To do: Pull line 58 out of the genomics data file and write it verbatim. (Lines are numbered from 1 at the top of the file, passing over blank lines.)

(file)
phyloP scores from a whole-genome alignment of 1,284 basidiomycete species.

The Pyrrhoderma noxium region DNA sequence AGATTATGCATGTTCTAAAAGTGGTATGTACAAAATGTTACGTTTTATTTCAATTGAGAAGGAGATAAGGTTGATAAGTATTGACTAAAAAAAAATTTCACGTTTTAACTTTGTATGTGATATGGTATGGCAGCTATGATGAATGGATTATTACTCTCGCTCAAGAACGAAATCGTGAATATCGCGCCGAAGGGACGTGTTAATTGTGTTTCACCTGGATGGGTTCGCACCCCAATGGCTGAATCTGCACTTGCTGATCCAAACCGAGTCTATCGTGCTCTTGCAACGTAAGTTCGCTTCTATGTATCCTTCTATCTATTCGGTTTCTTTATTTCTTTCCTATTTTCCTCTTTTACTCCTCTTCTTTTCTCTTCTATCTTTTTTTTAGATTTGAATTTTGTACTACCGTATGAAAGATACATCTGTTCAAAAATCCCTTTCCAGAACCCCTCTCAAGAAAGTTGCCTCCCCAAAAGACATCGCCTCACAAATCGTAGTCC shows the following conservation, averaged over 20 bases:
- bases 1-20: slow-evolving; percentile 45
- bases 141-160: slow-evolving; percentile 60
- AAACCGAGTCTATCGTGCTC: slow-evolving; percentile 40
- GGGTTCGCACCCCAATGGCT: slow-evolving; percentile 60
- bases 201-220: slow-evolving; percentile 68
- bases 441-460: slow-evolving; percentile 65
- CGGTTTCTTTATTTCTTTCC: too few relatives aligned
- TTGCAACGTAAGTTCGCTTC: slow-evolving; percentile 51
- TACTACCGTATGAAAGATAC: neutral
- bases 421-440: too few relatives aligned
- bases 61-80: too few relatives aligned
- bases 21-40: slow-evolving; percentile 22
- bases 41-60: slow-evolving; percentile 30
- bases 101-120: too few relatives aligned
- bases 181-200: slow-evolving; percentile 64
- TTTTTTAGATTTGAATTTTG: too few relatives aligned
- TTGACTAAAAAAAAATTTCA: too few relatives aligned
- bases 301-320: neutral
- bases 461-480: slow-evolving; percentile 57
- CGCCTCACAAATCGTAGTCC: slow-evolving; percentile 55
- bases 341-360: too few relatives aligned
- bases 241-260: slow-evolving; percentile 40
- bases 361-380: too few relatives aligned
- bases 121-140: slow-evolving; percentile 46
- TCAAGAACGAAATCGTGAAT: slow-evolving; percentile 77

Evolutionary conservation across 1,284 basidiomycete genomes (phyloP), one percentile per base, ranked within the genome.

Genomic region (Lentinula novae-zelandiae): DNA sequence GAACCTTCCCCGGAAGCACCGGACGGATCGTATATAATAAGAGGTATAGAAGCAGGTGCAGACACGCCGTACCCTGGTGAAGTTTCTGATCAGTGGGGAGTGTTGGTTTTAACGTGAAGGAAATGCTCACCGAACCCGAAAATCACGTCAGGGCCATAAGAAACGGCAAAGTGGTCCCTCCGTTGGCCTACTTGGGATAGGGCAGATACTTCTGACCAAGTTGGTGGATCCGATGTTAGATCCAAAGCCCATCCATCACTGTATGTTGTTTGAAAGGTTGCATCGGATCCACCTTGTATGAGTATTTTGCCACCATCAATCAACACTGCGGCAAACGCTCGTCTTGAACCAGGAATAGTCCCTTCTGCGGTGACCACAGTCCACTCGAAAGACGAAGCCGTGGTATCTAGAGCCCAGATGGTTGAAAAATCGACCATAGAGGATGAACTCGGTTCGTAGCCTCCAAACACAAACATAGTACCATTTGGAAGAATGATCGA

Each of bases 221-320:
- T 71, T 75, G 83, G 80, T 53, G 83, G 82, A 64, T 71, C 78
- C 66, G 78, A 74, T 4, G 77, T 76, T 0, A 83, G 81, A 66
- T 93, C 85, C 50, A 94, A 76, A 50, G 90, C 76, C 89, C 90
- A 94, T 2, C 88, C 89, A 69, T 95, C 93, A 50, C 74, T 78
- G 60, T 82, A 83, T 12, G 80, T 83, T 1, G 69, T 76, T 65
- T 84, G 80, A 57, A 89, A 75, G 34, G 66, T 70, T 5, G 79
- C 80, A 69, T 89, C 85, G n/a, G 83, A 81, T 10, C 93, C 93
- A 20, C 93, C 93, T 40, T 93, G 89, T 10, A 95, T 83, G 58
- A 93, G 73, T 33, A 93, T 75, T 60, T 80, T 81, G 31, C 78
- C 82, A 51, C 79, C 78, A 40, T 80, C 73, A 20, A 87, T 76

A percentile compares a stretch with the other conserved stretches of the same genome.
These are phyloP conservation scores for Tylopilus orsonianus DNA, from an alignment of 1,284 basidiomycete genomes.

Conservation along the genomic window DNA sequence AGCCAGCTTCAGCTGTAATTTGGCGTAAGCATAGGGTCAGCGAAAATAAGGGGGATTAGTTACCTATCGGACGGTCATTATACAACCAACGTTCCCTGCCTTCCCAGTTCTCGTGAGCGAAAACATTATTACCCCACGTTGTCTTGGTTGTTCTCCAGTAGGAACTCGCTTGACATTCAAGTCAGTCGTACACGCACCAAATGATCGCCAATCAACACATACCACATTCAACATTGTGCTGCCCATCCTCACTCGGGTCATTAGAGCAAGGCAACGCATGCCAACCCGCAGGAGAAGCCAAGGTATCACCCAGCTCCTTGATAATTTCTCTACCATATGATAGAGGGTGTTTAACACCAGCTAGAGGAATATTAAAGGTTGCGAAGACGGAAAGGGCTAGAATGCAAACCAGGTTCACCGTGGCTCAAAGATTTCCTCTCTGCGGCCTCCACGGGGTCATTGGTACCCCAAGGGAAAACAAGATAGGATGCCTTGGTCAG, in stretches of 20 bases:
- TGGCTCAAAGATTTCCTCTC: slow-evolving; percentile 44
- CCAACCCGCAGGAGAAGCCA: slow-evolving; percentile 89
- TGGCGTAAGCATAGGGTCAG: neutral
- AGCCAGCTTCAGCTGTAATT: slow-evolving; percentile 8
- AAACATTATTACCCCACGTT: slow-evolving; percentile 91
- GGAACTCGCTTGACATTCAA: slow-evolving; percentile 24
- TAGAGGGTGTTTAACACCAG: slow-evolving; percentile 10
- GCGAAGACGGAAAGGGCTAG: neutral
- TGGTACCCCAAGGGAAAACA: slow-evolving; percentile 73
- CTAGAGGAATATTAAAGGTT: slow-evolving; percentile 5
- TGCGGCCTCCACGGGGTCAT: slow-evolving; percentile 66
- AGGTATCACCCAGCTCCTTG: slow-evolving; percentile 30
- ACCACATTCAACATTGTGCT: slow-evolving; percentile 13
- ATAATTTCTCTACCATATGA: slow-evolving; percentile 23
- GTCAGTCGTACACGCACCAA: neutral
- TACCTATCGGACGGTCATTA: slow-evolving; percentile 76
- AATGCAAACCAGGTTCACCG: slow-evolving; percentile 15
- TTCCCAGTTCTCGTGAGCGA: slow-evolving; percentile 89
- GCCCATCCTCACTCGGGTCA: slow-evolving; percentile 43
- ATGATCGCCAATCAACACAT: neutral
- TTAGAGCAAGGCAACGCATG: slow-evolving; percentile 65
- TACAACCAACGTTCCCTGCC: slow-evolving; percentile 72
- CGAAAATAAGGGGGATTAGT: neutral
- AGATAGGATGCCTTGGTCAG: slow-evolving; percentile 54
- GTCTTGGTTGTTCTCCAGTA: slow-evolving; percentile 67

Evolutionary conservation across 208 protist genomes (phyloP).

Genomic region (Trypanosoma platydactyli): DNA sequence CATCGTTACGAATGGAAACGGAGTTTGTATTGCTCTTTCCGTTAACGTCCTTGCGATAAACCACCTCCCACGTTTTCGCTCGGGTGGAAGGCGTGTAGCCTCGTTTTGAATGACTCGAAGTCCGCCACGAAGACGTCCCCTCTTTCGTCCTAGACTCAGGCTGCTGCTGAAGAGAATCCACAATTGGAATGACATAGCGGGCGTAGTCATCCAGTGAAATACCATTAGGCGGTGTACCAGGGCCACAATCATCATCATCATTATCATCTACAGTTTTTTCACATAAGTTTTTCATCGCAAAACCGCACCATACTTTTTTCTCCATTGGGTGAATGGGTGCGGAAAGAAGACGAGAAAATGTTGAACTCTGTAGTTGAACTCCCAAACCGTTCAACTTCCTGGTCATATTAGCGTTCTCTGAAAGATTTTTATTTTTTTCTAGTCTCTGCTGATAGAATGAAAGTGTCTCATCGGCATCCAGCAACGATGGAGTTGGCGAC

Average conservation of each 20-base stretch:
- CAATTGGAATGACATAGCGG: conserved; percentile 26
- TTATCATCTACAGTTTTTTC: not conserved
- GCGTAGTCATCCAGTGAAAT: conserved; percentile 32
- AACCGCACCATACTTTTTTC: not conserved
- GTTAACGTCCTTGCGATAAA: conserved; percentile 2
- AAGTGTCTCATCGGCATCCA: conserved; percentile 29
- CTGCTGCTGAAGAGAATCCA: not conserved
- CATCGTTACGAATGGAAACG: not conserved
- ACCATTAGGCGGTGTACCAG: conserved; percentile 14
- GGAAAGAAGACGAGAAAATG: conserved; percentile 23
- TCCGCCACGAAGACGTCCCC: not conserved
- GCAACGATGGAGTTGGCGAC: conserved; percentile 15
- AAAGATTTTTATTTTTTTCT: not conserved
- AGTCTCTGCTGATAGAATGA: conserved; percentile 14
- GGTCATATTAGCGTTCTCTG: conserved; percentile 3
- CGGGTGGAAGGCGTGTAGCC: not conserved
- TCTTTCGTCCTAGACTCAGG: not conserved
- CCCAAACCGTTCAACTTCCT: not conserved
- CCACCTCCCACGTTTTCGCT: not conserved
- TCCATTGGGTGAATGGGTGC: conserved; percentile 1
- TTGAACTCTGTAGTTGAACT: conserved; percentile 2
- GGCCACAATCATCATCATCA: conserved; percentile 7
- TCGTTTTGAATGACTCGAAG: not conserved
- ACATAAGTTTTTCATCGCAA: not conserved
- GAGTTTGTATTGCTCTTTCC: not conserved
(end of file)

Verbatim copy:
- GTCAGTCGTACACGCACCAA: neutral